They add: “We hope that no one will judge us, unjustly, as adversaries of the Holy Father and people devoid of mercy,” they add. “What we have done and are doing derives from the deep collegial affection that unites us to the Pope, and from an impassioned concern for the good of the faithful.”
A respectful letter to Pope Francis
In their letter to the Holy Father, the four cardinals set the problem before the pope, noting that “theologians and scholars have proposed interpretations that are not only divergent, but also conflicting, above all in regard to Chapter VIII.” Moreover, the say, “the media have emphasized this dispute, thereby provoking uncertainty, confusion, and disorientation among many of the faithful.”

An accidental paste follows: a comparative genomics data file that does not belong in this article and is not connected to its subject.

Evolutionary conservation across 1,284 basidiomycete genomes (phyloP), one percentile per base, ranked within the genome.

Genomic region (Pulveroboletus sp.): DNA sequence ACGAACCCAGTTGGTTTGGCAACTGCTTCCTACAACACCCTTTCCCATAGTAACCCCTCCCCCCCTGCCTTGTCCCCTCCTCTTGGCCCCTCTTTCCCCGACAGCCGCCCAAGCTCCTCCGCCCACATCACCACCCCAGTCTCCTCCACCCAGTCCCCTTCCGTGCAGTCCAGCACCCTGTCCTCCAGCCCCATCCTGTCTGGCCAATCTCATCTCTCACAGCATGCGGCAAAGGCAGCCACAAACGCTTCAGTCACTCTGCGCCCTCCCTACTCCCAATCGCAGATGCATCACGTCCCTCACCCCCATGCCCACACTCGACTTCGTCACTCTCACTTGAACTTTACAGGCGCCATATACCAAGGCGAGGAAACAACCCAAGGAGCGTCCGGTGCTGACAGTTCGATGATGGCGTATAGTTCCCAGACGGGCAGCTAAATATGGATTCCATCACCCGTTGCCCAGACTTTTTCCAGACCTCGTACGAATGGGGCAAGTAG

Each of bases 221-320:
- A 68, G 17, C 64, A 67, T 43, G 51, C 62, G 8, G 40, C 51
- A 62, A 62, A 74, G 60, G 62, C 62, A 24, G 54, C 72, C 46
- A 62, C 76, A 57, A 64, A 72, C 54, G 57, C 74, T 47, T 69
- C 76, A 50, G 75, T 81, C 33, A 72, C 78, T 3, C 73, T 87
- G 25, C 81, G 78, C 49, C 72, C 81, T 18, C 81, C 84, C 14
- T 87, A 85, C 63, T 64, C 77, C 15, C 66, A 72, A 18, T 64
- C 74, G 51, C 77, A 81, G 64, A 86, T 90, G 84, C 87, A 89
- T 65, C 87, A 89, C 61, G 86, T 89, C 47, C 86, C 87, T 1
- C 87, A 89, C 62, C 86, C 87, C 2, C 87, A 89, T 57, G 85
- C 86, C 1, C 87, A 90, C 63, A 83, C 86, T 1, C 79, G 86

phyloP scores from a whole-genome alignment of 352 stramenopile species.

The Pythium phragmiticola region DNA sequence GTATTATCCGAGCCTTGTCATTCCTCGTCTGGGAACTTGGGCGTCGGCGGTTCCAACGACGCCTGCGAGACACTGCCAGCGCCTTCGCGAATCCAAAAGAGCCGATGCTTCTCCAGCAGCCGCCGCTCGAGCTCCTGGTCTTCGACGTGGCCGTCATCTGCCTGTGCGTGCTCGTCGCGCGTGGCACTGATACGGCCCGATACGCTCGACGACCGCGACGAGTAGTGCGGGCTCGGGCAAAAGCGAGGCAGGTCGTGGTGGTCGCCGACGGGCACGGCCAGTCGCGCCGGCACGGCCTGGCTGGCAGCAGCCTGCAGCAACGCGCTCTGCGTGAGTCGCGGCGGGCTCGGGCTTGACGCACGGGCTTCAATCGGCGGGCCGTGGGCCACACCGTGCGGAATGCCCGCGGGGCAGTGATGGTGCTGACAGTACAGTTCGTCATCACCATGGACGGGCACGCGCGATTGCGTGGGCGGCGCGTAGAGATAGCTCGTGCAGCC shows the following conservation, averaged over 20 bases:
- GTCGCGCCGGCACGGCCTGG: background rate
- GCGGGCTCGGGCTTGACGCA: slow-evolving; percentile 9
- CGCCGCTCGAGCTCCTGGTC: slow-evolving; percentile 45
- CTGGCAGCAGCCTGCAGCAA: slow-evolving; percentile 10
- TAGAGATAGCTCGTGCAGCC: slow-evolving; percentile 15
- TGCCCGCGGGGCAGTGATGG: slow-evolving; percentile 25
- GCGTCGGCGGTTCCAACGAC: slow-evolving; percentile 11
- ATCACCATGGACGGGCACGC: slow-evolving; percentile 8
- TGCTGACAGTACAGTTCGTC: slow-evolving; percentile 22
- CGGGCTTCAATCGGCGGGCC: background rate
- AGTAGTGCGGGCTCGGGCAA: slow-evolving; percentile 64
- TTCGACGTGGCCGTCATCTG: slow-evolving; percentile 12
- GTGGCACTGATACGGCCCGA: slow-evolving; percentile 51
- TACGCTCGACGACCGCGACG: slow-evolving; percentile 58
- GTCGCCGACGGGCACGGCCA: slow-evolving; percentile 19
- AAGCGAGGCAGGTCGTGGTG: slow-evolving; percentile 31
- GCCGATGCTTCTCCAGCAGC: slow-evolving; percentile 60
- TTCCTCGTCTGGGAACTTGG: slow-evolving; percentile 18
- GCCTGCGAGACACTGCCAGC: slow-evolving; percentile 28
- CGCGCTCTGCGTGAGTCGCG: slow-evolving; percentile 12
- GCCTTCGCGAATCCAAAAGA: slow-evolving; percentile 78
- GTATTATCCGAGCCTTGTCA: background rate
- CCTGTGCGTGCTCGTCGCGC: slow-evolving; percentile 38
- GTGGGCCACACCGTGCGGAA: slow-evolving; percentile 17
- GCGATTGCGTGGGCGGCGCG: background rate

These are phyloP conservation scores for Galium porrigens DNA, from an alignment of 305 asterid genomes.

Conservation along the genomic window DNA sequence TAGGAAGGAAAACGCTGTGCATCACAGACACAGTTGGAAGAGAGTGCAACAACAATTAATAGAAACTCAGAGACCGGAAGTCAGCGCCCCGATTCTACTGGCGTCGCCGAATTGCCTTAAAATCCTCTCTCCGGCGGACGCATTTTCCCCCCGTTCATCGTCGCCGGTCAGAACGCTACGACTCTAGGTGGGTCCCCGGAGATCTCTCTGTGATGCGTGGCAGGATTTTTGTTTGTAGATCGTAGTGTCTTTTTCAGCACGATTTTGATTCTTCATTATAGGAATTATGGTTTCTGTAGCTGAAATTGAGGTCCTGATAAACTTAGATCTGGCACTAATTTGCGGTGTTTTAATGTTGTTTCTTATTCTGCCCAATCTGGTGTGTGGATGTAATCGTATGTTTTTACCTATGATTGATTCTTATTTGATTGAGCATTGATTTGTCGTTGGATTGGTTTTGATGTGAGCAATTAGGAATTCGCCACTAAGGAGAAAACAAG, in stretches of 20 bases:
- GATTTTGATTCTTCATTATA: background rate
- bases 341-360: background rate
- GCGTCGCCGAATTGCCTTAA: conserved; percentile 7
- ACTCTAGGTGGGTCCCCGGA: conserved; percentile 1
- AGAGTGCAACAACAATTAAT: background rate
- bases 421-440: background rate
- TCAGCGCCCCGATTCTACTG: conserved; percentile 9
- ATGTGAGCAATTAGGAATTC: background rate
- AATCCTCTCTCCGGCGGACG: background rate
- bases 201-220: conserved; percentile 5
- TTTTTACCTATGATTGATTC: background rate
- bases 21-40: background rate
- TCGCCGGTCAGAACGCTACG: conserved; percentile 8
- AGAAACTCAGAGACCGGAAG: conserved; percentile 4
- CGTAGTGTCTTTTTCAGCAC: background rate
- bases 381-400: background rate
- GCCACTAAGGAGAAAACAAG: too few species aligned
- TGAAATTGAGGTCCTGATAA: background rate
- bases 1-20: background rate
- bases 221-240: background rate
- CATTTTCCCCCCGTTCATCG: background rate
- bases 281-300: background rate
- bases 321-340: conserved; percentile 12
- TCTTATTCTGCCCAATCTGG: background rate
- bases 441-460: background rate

They go on to acknowledge that they, “along with many bishops and priests, have received numerous requests from the faithful of various social strata on the correct interpretation to give to Chapter VIII of the Exhortation.”
The cardinals therefore write: “Compelled in conscience by our pastoral responsibility and desiring to implement ever more that synodality to which Your Holiness urges us, with profound respect, we permit ourselves to ask you, Holy Father, as supreme Teacher of the Faith, called by the Risen One to confirm his brothers in the faith, to resolve the uncertainties and bring clarity, benevolently giving a response to the Dubia that we attach the present letter.”